And, as expected, the reaction has been a bit incendiary. For many people, this is a sign of how far we've fallen. How stupid this has all become. They can't believe anyone would see this imagery as racist and can't imagine why it needs to be changed. It's just one more way American society is being destroyed, by us tearing down everything that anyone claims to be offended by.
The thing is, I doubt many of them know the history of these brands. I doubt they give them any thought when they see them in the store, or if they do, the get the exact message that these fictional brand spokepersons are supposed to convey.
Let's look at Aunt Jemima.
Despite what you may have read on the internet, Aunt Jemima pancake mix started in 1888, when St. Joseph Gazette editor Chris Rutt and his friend Charles Underwood bought a flour mill in St. Joseph Missouri. They began selling their excess flour as a ready made pancake mix with an Aunt Jemima character used to market the mix. They were unable to make the project work, and sold their company to the Randolph Truett Davis Milling Company in 1890. Davis Milling Company was renamed Aunt Jemima Mills in 1913. This branding took off, becoming so well recognized that it changed trademark infringement precedent. The Quaker Oats company purchased the Aunt Jemima Mills Company in 1926, and registered the Aunt Jemima trademark in April 1937. It remains one of the longest continually running logos and trademarks in history of American advertising.
The Aunt Jemima image comes from the "Mammy" stereotype in minstrel shows. This character type started appearing in the late 1800s and with a character named Aunt Jemima appearing as early as 1864. The character gained national recognition with an old minstrel song "Old Aunt Jemima," written in 1875. The song would be performed by a white actor in blackface, wearing an apron and a kerchief. Both of these attributes were captured in the Aunt Jemima logo. The portrayal of Aunt Jemima harkened back to an idealized and glorified view of the antebellum South, with Jemima as a happy house slave. This aspect of Aunt Jemima would be continually updated throughout the decades, as we became more and more uncomfortable with that image.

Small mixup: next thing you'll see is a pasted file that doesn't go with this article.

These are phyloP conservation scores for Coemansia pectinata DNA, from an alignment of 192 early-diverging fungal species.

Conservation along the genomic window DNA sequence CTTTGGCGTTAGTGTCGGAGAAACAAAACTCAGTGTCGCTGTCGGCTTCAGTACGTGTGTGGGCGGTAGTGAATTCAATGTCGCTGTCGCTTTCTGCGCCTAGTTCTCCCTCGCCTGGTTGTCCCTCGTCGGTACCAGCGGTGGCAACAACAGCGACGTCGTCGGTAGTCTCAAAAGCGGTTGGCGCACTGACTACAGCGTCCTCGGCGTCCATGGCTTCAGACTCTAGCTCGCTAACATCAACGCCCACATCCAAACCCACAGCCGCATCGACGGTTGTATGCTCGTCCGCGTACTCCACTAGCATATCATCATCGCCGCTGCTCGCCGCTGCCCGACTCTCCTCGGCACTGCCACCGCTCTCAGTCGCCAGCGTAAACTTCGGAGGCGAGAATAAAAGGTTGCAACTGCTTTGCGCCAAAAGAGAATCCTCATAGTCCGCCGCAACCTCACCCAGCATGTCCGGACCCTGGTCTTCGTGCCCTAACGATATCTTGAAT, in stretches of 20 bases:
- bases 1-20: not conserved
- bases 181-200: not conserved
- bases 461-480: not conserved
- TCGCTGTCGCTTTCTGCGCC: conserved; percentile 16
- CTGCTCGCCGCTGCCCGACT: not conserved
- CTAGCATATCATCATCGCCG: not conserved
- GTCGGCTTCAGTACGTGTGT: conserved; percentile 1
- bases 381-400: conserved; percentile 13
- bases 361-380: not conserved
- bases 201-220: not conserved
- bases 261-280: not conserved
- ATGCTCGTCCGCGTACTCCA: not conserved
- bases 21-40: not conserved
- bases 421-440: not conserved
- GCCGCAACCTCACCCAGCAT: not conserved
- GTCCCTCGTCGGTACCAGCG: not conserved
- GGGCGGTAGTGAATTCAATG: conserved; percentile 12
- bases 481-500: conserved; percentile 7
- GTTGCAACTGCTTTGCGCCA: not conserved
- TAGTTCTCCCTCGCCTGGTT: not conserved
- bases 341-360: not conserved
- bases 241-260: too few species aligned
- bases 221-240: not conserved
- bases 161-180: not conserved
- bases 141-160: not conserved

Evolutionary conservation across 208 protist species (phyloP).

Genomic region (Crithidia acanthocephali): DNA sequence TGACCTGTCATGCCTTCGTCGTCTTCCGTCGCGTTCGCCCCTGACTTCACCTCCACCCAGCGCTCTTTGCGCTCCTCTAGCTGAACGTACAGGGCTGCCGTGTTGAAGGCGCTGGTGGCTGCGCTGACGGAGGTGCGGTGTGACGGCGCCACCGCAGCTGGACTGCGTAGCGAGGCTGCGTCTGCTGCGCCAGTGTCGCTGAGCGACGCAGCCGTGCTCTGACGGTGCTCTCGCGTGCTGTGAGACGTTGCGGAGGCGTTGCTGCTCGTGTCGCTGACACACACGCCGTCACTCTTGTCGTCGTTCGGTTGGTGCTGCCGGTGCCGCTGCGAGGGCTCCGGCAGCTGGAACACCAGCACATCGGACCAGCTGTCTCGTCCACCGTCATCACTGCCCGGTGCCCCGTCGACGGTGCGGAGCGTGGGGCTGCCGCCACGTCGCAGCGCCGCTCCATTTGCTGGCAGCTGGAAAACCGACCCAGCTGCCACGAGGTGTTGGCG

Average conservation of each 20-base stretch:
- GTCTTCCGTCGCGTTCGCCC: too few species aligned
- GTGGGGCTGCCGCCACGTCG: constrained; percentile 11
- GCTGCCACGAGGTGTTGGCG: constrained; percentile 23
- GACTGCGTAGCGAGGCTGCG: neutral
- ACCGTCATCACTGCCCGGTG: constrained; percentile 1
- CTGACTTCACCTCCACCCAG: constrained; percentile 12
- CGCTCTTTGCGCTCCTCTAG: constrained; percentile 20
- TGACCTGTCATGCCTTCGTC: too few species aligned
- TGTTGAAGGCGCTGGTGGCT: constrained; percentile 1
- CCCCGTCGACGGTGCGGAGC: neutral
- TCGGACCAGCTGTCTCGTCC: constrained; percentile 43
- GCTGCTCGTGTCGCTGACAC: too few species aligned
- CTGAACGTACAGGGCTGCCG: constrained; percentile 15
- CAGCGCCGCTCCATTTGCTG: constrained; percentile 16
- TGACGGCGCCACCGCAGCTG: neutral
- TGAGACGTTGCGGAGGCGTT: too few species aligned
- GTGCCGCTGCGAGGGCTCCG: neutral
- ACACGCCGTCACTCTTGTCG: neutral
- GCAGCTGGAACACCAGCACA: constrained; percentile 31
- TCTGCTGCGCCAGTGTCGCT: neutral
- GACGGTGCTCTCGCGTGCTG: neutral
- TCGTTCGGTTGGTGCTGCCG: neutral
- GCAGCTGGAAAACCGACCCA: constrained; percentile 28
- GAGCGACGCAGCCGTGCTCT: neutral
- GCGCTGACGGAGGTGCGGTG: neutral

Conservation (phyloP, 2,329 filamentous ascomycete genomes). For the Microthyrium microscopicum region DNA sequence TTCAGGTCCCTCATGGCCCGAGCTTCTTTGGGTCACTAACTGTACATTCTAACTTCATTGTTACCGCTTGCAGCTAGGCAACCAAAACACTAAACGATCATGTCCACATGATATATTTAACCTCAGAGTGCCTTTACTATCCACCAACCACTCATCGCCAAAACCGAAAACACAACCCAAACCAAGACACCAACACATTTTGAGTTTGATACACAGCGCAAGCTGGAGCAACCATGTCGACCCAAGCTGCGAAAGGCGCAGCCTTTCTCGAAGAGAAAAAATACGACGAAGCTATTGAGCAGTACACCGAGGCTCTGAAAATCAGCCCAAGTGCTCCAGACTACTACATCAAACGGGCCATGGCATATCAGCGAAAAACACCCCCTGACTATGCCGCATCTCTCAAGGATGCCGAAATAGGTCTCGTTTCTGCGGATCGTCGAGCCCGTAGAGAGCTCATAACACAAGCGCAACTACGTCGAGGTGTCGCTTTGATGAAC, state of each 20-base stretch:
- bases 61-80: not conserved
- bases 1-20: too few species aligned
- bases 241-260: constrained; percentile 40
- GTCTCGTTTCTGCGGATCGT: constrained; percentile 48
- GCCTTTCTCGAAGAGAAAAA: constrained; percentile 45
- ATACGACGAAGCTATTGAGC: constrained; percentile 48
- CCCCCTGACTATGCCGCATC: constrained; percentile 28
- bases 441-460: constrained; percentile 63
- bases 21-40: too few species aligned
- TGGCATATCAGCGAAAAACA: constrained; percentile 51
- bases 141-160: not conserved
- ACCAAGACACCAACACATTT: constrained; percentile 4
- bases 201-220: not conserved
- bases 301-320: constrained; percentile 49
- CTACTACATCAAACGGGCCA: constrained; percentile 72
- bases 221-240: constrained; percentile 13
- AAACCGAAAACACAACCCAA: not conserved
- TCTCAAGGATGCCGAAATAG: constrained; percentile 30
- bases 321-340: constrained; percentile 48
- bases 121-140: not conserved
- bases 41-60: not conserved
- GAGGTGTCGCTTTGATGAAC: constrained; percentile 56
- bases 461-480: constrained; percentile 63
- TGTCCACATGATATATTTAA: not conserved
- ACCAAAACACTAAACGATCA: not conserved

What social media has gotten right, is that Nancy Green was involved in the early images of Aunt Jemima. The R.T. Davis Milling Company hired Nancy Green as their spokesperson for the Aunt Jemima Pancake mix in 1890, a role that she held until her death in 1923. Green was a storyteller, cook, activist, and model. But her heirs also felt that she was exploited for her role as Aunt Jemima.
It's hard not to look back at the early Aunt Jemima logos and caricatures and cringe. They start flat out racist and then move into problematically stereotypical at best. The earliest ones have the over-exaggeration of lip size and color, over-exaggerated teeth, and blackface skin. Almost blackface makeup on black performer skin, a technique that was used in Hollywood for African American actors that were too light-skinned.
As the years progressed, the overly exaggerated features of Aunt Jemima were toned down, but the stereotypical language was dialed up. "I'se in town honey!" became almost a catch phrase. The apron and the kerchief from the minstrel shows remained.
The revamped version today has removed the kerchief and apron, opting for a more businesswoman like look.
That still doesn't change the problematic roots. Ignorance of these problematic roots doesn't make it go away, neither does not being able to see the problem.
Perhaps you are in that situation, you don't see the problem with the later logos. you just associate Aunt Jemima with a good, happy black person. You think it has positive association for you. That is part of the problem. That's what the iconography was designed to do. It was designed for you to link African Americans with subservient roles. Like the cook. For you to see them as still part of the help and happy in that role.
You can see that over and over again in older food brands. Ones that are far worse and have disappeared. How many Sambo's restaurants do you see today? And you see it still today in a few brands. Uncle Ben. Cream of Wheat's Rastus was a compatriot to Aunt Jemima in the same minstrel shows. Mrs. Butterworth.
At some point we have to value our fellow human beings over brands. Over our attachment to problematic parts of our past. Over our misunderstanding of history.
The recipe of Aunt Jemima isn't going to change and for those that love it, they still be able to find it under another name from Quaker Oats. Brands can change and update.
Maybe, just maybe, we as people can too.